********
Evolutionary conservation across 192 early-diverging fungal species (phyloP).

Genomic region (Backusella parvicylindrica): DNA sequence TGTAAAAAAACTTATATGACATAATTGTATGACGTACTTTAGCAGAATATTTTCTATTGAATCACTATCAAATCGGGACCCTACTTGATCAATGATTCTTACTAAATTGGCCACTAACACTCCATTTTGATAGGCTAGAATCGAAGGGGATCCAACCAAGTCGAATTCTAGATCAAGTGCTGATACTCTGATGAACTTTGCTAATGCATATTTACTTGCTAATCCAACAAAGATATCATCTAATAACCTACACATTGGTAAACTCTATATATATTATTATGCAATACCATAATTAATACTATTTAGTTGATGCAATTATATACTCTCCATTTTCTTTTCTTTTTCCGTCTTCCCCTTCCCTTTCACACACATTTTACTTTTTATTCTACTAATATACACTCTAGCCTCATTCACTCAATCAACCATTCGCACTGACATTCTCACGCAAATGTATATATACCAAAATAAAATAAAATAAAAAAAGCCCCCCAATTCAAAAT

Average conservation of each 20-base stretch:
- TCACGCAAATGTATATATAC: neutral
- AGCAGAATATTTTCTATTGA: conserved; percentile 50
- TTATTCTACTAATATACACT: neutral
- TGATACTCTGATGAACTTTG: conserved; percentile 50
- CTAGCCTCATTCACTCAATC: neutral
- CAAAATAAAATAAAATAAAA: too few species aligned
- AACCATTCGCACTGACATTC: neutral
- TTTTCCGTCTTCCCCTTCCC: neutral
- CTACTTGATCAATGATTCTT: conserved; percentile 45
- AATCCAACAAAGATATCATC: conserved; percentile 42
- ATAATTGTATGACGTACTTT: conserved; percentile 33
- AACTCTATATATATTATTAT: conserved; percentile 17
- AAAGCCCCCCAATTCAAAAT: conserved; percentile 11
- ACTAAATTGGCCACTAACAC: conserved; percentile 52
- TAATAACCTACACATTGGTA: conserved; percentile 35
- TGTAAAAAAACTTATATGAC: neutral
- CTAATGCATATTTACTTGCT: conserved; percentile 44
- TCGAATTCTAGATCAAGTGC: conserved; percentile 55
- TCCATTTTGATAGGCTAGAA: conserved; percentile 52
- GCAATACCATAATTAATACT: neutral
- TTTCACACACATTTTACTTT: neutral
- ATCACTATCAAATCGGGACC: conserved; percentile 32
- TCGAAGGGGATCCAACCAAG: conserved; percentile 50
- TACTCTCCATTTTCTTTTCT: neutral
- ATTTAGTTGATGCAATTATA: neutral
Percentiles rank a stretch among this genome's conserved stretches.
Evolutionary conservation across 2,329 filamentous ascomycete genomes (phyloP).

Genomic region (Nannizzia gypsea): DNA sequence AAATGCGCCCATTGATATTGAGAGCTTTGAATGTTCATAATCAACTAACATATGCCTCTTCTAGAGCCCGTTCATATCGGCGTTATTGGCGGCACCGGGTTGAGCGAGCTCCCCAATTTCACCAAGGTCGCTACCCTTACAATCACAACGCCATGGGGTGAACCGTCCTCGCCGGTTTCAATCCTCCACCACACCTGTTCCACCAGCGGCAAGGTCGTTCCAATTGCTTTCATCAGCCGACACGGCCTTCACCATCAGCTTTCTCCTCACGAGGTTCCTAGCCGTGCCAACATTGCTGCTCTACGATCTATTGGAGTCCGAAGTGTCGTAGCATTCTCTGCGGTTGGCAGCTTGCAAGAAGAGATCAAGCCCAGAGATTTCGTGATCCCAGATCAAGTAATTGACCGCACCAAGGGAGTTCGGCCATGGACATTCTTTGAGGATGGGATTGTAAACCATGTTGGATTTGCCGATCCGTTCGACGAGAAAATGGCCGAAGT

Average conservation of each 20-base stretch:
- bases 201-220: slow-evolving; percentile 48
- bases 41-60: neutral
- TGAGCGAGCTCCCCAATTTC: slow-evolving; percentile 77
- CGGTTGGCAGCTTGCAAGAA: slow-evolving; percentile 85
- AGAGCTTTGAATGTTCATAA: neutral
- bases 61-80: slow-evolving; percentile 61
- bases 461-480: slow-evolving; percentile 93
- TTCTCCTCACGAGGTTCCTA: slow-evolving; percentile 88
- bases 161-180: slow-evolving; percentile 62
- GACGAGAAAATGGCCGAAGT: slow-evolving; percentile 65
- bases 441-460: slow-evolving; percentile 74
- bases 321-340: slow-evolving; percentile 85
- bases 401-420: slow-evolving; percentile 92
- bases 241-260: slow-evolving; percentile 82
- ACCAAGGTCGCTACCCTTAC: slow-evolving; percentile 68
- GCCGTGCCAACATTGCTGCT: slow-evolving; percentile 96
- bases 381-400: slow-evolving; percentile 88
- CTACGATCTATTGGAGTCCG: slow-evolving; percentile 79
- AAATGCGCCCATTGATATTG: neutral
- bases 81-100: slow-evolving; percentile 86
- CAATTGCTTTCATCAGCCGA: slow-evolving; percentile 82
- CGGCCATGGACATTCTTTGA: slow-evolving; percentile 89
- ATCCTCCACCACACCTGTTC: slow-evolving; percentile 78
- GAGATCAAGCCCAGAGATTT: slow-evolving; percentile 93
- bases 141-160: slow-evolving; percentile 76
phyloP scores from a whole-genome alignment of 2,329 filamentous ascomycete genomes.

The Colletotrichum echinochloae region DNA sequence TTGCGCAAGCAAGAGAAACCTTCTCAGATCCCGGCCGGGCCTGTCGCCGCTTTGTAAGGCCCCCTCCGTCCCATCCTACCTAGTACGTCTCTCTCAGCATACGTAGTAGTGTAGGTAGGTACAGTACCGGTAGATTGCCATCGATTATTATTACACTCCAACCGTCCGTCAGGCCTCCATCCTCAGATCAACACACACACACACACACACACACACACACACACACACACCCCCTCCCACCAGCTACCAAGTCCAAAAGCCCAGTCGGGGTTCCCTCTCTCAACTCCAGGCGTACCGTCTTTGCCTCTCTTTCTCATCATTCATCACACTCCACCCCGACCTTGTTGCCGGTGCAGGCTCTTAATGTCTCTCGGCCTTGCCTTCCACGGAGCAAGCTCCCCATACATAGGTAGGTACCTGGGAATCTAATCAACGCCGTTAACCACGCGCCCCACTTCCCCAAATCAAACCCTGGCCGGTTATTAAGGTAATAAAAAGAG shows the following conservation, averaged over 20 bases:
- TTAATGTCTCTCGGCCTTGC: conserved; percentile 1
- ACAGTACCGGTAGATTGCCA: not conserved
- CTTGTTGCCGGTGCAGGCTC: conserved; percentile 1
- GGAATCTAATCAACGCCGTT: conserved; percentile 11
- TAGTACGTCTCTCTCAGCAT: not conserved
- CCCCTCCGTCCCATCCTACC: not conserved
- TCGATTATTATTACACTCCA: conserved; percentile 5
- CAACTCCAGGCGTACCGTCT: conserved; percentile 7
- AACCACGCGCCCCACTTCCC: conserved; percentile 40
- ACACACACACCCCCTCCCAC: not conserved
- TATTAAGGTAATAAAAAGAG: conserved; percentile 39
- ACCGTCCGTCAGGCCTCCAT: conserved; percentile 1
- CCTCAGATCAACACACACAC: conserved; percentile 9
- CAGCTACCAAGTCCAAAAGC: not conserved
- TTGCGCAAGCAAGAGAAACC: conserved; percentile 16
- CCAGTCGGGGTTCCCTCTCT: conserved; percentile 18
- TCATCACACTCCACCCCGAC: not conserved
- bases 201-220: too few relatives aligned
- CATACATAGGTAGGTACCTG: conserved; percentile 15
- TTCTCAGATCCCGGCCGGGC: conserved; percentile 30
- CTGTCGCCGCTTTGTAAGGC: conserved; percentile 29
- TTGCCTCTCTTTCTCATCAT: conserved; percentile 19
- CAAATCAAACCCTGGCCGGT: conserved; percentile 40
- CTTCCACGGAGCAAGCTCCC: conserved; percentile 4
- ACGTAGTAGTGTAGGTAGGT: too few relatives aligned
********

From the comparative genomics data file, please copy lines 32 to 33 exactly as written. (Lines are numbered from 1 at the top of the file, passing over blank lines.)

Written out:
Average conservation of each 20-base stretch:
- bases 201-220: slow-evolving; percentile 48